Jussi Reijonen, Three Seconds/ Kolme Toista
(Challenge Records CR 73545. Album review by Rachel Coombes)
Resistant to categorisation, Jussi Reijonen’s compositions merge together such a wide range of musical styles and ‘languages’ that one feels an urge to parse each work and assiduously breakdown its constituent parts (which range from Arabic maqamat to a spacious and expansive Nordic idiom). There is much satisfaction in appreciating his music this way, but it perhaps does not do justice to the overarching sense of direction to his musical ideas, nor to the naturalness with which these musical cultures are fused in the composer’s imagination. Reijonen’s latest album, Three Seconds / Kolme Toista (which follows his 2013 debut album Un) consists of a ‘Transcultural Suite’ of five movements, each of which navigate a fascinatingly broad musical palette.
The Finnish-born guitarist, oud player and composer has absorbed the vernacular sounds of the countries in which he has lived – Finland, Tanzania, Jordan, Oman, Lebanon and the United States – and brought them to bear on his own compositional style. Reflecting his desire for intercultural synthesis, Reijonen hasbrought together a group of nine musicians from across the globe. Joining him are the American trumpeter Jason Palmer, drummer Vancil Cooper and bassist Kyle Miles; Turkish trombonist Bulut Gülen and microtonal pianist Utar Artun; Jordanian-Iraqi violinist Layth Sidiq; Palestinian cellist Naseem Alatrash, and Japanese percussionist Keita Ogawa.
The first movement, “The Veil” begins with a haunting solo from Naseem Alatrash on the cello, which is then fortified by Gülen’s trombone; slowly, with the help of the thudding bass drum, momentum is built, only to drop away again to accommodate a more relaxed improvisatory feel. This ebb and flow continues throughout the seven-minute movement, up until a pleasingly drawn-out resolution in D minor. Layth Sidiq shines in the second movement “Transient”, the electronic amplification of his violin generating an expansive feel to the modal Middle-Eastern melody. Sidiq gives way to a crystalline oud solo from Reijonen, accompanied by an off-beat pattern from Ogawa on percussion. The effect is one of slow, weighty movement – perhaps of unhurriedly ‘passing through’ a place, in the sense of a transient journey.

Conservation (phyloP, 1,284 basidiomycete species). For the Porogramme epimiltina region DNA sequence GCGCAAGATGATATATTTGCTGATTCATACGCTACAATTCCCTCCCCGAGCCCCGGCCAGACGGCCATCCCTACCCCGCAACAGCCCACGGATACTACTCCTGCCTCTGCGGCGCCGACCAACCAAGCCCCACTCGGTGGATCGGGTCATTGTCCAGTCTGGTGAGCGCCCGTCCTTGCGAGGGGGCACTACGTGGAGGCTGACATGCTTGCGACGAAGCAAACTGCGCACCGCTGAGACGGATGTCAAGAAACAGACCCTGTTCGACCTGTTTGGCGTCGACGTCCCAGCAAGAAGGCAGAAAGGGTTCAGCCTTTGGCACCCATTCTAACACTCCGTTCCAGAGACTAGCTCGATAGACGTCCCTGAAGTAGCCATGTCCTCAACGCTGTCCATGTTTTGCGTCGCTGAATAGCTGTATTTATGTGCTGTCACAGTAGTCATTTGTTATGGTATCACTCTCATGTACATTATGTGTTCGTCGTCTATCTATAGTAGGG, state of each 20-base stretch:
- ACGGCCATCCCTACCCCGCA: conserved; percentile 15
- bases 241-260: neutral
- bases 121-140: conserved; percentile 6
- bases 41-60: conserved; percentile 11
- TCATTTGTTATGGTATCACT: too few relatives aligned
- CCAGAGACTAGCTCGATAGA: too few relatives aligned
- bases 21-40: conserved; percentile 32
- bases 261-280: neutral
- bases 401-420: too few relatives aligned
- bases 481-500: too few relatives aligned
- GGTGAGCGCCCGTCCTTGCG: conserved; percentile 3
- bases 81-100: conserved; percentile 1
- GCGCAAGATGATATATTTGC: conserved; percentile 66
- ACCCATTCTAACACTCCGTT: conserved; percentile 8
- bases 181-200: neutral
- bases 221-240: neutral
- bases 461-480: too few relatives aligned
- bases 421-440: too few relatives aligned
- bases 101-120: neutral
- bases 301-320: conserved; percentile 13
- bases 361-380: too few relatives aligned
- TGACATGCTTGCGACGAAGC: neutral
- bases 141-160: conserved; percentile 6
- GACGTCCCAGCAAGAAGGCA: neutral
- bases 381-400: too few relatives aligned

Reijonen’s guitar riffs in “The Weaver” give this movement a gentle rock feel, but any sense of stable diatonic harmony is soon dismissed by bold discordant string entries. A brief pizzicato violin solo provides the next prominent musical idea; it appears later in the cello and guitar, acting, like Reijonen’s initial guitar riff, as a motivic glue within the movement. The textural ‘ebbs and flows’ that have characterized previous movements are taken to a new extreme in “Verso” (which in Finnish means “to sprout” or “to grow”). An undulating, introspective opening led by Reijonen on guitar is suddenly subverted by an exuberant burst of sound from the full band; piano glissandi and furious improvisatory flourishes on the strings throw the listener off course in a playful manner. Palmer on the trumpet then strikes up a musical conversation with Sidiq on the violin, allowing both musicians the chance to flaunt their virtuosic instrumental flair. The intertwining mournful melodic lines in the final movement, “Median”, build slowly into a wash of musical colour, before slowly fading to a concluding passage of contemplative stillness.
This is an album meticulously pulled together into a dense fabric of diverse musical threads. It merits repeated listening; with each fresh listen, the richness of Reijonen’s intercultural vocabulary becomes more apparent.
LINK: Jussi Reijonen wrote a feature for LJN: “10 Tracks of Oud Performances I Can’t Do Without”
Categories: Album review
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